Cover Your Floors: Changing your dull or drab floor tiles or carpeting is an extremely expensive move. If you are fed up with your old floor, then buying carpets and multi colored rugs and placing them strategically across your living room will give your living room floor a new lease of life and color at a minimal cost. You can choose from a wide range of floor coverings depending on your budget and the theme of your living room.
In the living room of designer of textiles and interiors Kathryn M. Ireland's compound in Santa Monica, the custom sofa is in a linen velvet from Ireland’s fabric collection; the armchairs are covered in an Otis Textiles linen slipcover (left) and a fabric purchased in Marrakech (right). The rag rug is from Amadi Carpets, the steel-framed sliding doors are by Chateau Domingue, and the wall hanging is a 19th-century suzani.
Before you even start decorating your living room, remember where you are. If you live in a casual beach house, your design scheme is going to look very different from an urban industrial loft space, for instance. In this beach house by Arent & Pyke, the design team focused on channeling the tropical vibe of a coastal home through fun motifs and casual materials. Yet, they still maintained a look of sophistication through fresh upholstery, beautiful artwork, and a thoughtful layout. That being said, if you're a sucker for kitsch and wish you were always on island-time, add a hint of it with one statement piece, like a vintage Hawaiian-print rattan chair.
Cohesive Colors: When decorating a room on a budget, it can be tempting to pull together cheap furniture, curtains and pillows, which might not match one another. While contrasting colors can be interesting in a living room, stick to just two or three repeated shade for a more cohesive look. If you have a mis-matched item, such as a couch, chair or pillow that you really love, why not recover or reupholster it to match the rest of the living room?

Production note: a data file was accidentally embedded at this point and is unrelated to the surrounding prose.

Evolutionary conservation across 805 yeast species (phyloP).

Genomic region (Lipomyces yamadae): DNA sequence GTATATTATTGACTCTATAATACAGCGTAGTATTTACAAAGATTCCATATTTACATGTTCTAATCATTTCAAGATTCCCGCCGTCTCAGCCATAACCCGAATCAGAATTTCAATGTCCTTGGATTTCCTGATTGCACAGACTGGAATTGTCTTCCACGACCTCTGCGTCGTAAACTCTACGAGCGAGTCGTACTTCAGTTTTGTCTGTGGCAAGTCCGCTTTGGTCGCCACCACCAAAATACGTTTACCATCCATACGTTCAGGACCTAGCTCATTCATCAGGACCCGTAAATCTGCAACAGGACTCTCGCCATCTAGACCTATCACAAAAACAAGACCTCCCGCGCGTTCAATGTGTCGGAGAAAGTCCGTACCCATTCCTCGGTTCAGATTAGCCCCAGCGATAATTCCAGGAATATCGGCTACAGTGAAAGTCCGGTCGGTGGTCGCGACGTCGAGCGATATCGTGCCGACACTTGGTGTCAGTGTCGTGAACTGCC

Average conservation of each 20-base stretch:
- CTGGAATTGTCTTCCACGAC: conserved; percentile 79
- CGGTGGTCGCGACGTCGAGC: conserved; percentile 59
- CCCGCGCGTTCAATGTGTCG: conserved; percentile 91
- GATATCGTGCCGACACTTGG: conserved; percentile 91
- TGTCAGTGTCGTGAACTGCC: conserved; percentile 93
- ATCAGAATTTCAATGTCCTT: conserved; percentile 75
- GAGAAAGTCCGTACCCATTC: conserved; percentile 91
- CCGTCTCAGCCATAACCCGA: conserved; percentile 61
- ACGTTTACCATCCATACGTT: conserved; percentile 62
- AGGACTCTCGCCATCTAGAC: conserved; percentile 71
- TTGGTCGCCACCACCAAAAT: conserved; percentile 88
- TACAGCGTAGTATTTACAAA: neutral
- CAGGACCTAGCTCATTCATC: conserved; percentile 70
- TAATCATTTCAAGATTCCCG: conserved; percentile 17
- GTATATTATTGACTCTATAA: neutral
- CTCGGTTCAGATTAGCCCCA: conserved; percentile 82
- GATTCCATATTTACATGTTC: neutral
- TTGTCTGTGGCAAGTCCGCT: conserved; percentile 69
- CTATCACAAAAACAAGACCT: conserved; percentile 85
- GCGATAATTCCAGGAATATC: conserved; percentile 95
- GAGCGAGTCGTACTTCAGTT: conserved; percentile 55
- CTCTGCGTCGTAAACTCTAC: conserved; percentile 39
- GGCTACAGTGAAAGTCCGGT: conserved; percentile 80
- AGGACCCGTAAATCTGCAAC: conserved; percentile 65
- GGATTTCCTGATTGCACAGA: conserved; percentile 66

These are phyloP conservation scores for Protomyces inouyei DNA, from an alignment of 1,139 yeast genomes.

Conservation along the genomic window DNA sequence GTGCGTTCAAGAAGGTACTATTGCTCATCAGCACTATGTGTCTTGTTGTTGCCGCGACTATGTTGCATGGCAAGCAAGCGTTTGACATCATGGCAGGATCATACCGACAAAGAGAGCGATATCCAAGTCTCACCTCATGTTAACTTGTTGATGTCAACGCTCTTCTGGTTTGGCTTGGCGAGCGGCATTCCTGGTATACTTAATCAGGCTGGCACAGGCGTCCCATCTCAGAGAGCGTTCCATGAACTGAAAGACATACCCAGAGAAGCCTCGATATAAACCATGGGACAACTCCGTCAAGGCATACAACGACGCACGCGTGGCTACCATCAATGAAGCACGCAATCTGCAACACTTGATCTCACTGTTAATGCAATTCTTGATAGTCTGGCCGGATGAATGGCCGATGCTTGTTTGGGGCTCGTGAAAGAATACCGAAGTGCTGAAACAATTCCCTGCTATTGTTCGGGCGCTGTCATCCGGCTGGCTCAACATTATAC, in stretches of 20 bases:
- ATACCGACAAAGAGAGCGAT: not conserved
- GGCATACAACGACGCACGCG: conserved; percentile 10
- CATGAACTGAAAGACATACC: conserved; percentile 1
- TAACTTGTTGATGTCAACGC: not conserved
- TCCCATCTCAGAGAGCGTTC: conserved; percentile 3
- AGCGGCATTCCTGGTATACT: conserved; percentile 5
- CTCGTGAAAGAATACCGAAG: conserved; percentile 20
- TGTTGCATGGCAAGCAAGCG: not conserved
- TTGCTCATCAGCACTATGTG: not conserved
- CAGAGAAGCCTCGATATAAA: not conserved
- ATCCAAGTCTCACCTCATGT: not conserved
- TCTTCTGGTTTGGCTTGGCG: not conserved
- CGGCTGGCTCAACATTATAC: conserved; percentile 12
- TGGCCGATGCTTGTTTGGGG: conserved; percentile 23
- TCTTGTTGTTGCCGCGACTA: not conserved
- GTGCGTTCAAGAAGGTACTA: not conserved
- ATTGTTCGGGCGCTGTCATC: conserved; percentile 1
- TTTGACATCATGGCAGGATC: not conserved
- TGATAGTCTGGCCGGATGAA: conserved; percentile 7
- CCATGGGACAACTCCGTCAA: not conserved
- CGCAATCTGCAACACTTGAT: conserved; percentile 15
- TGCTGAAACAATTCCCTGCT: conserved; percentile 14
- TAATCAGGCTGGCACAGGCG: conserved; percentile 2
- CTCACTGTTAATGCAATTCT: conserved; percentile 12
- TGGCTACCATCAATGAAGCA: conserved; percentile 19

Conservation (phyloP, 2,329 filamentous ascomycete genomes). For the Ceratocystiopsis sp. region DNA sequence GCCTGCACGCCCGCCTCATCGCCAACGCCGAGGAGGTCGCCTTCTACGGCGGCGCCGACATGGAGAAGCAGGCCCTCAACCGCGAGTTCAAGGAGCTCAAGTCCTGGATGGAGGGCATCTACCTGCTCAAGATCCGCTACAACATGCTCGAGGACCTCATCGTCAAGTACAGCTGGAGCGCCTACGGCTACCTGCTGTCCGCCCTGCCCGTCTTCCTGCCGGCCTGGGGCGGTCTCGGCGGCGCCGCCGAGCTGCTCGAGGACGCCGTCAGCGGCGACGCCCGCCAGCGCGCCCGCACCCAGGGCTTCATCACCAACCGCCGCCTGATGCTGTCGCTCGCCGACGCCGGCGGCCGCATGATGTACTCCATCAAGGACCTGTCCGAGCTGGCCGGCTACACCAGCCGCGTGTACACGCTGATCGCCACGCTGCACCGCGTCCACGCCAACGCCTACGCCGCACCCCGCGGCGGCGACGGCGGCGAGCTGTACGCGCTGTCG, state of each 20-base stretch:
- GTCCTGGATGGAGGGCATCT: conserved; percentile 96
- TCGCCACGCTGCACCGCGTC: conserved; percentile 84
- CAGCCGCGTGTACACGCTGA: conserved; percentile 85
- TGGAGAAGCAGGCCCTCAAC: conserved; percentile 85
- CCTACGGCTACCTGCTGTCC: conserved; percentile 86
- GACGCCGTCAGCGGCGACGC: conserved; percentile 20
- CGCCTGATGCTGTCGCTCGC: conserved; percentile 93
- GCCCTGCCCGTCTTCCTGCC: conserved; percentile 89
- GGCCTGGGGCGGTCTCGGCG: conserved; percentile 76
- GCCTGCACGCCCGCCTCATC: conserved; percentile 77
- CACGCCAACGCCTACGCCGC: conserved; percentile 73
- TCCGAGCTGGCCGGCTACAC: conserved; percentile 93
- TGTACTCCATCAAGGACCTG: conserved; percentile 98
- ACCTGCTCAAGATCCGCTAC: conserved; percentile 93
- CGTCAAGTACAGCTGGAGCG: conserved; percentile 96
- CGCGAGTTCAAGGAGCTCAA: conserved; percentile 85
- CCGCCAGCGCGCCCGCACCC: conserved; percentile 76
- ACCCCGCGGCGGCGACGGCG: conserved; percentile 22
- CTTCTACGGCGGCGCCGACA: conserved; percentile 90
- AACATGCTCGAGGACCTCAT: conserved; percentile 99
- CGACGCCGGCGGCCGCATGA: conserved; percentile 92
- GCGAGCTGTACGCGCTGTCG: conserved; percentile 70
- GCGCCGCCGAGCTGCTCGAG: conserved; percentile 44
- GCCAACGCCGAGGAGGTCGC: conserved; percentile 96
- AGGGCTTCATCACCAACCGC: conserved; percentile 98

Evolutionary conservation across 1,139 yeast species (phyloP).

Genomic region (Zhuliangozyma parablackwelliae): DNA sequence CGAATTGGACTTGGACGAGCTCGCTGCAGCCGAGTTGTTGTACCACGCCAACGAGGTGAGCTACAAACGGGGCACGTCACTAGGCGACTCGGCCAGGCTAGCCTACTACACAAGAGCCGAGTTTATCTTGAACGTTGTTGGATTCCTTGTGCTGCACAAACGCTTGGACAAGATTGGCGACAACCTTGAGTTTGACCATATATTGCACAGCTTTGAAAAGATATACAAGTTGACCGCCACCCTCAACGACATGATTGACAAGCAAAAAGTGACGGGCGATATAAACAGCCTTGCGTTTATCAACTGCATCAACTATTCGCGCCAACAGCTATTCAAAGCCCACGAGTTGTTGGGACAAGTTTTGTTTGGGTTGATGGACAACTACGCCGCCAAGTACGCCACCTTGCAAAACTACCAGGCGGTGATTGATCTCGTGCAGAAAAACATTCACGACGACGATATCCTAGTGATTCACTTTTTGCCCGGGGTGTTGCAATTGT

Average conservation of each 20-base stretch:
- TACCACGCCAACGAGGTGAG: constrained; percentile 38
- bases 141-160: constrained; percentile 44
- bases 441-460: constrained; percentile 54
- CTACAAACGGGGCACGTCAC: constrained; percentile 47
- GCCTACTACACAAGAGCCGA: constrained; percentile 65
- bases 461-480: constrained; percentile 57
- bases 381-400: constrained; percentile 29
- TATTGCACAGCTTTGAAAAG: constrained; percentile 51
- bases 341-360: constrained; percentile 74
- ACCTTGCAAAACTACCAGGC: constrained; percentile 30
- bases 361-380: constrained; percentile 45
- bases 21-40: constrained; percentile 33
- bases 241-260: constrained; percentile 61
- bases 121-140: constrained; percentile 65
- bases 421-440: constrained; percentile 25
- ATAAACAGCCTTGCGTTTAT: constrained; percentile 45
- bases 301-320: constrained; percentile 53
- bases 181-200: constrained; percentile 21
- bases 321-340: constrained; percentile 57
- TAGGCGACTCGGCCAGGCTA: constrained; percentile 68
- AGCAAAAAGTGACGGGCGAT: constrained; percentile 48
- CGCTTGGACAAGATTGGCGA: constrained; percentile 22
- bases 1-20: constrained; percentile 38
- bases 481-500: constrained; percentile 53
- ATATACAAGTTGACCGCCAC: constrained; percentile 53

Cape Cod ambiance is a rustic favorite in living room decoration ideas, and for good reason. The irresistible trademark blue and white nautical color schemes, coupled with plenty of ship planking-inspired wood, are given a genteel upgrade with tinkling chandeliers and furnishings to suit the modern family. Beloved books, antique findings, and objects of interest are attractively displayed to frame and neutralize more modern necessities such as televisions and reading lamps, while assorted candles and vase arrangements keep the atmosphere seamlessly refined.
Whether vivid Fiesta creamers, Grecian urns, or sleek chrome pitchers, collections handily underscore a theme and introduce colors and patterns. Curios and knickknacks -- whether valuable relics or cheap white platters -- have the greatest impact when grouped by color, shape, or subject matter. Keep those attributes in mind when you shop; you're likely to find myriad discounted objects that complement your displays.

Paint is affordable, transformative, and easily applied by novice decorators. Use it to color walls, update flea market furnishings, refresh tired floors, and showcase a room's architectural features. Choose wall colors that further a mood (the deeper the tone, the cozier the feel) and that complement your finest furnishings and personal style preferences. 
A hide rug and Edwardian boxer photographic prints lend a sly masculine charm to the casual refinery of this room’s interior layout, without overtly overpowering the more graceful elements. Clean lines and simple color schemes keep the tone cool and laid back, while eye-catching pieces such as the wooden lobster trap-like ceiling lamp and repurposed rolling coffee table, as well glass dome-covered plants, allow guests plenty to admire and inquire about.
The fiddle leaf fig tree definitely wins the popularity contest as far as design favorites for indoor trees. And for good reason: They look great with pretty much any interior design scheme, from bohemian to modern spaces like this one designed by Hecker Guthrie. It really freshens up the cooler gray tones of the living room and makes that floral-printed pillow pop even more.